For more, please see “How SDSU Fans, Alums, Celebrated Win to Ensure Trip to Final Four”
San Diego State bounced back against Creighton Sunday to make their first Final Four with a 57-56 win at the NCAA Tournament.
It was a rematch of the 2022 first-round game that ended in crushing disappointment for the Aztecs in the Midwest regional. Yet this time in the Elite Eight, that hammer fell on the Blue Jays, as a foul by Creighton’s Ryan Nembhard with 1.2 seconds left put Darrion Trammell at the line with the score tied at 56.
He missed the first free throw, but made the second, and after a last-second heave down the court by Creighton – and a long review – the officials declared the game over, with the victory going to San Diego State.
SDSU, a fifth seed in the South Region, now move on to face Florida Atlantic (35-3), the ninth seed that won the East Region, at the Final Four in Houston on Saturday.
Trammell, breaking down while talking to CBS post-game, mentioned his family, including his grandfather and the brother who he lost, then choked out, “I’m just super excited right now, I can’t even put this into words.”
Head coach Brian Dutcher, however, could. “That’s what March is about,” he said. “Players having their one shining moment.”
The No. 18 Aztecs (31-6), winners of in the Mountain West regular season and MW tournament, faced the Blue Jays (24-13), which finished third in the Big East, but lost in the semifinal of the conference tournament. Creighton, ranked No. 24 in the Associated Press Top 25 during the second-to-last week of the regular season, finished off the chart.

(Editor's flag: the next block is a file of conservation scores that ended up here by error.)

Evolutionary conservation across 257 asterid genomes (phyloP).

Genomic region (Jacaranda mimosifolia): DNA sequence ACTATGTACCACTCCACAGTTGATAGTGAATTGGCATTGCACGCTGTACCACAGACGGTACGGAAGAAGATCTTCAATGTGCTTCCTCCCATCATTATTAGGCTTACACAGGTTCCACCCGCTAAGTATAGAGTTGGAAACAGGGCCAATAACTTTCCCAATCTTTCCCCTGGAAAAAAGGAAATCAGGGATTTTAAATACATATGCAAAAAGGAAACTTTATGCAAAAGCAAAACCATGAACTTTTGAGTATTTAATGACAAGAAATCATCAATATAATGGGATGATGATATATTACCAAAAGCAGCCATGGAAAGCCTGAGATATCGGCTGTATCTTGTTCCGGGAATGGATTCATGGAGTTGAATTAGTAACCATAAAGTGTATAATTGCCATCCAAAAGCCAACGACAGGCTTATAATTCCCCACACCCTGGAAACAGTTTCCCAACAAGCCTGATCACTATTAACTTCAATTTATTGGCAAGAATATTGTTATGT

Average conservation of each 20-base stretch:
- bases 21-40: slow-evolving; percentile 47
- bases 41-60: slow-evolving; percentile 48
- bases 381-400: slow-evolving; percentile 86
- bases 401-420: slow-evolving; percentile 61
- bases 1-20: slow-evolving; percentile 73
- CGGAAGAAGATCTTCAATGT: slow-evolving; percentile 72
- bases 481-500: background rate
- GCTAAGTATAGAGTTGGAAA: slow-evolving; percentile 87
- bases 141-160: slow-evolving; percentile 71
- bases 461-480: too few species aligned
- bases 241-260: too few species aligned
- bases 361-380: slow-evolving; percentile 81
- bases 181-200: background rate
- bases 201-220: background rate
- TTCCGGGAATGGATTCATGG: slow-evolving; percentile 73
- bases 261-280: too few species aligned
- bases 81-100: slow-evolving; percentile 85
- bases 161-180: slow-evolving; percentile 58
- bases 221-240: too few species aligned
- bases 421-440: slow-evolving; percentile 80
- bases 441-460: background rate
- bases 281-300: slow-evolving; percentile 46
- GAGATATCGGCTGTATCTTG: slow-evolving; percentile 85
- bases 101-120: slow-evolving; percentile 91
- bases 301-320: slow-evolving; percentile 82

And an additional storyline – Adam Seiko got the chance to meet his brother, Blue Jay Arthur Kaluma, again on the court.
San Diego State’s elite defense, allowing just 58 points a game in the tournament, held the Blue Jays, who have averaged 81 during the tourney, to 33 in the opening half. But Creighton kept the Aztecs – who looked anxious at times, forcing plays and shooting air balls – at bay as well.
And Creighton was efficient, shooting 54% in the half to SDSU’s 43%. San Diego State also had two dry spells, including one nearly three minutes long at the end of the half.
It followed a Trammell jumper that tied the game at 28, but Baylor Scheierman immediately answered to put Creighton up by two. Kaluma then took advantage of a Jaedon LeDee turnover and hit a three to give the Blue Jays a 33-28 lead.
SDSU had its chances to close the half with a score, but missed three shots – by Trammell, Matt Bradley, then Trammell again at the buzzer.
The Aztecs hit the Blue Jays fast to begin the second half, with a Nathan Mensah dunk off a pass by Bradley, followed by a layup by Lamont Butler to give San Diego State its first lead since two minutes into the game.
SDSU built on that promising beginning, frustrating Creighton for much of the half. Yet the Blue Jays managed, even while missing all of their 10 three-point attempts in the half, to leap ahead again by seven, following a layup by Kaluma, three free throws by Scheierman and a dunk by Ryan Kalkbrenner.
As the clock neared the seven-minute mark, Keshad Johnson completed the three-point play after a turnaround jumper, and a foul by Kaluma. Then Trammell added a jumper to regain the lead 46-45.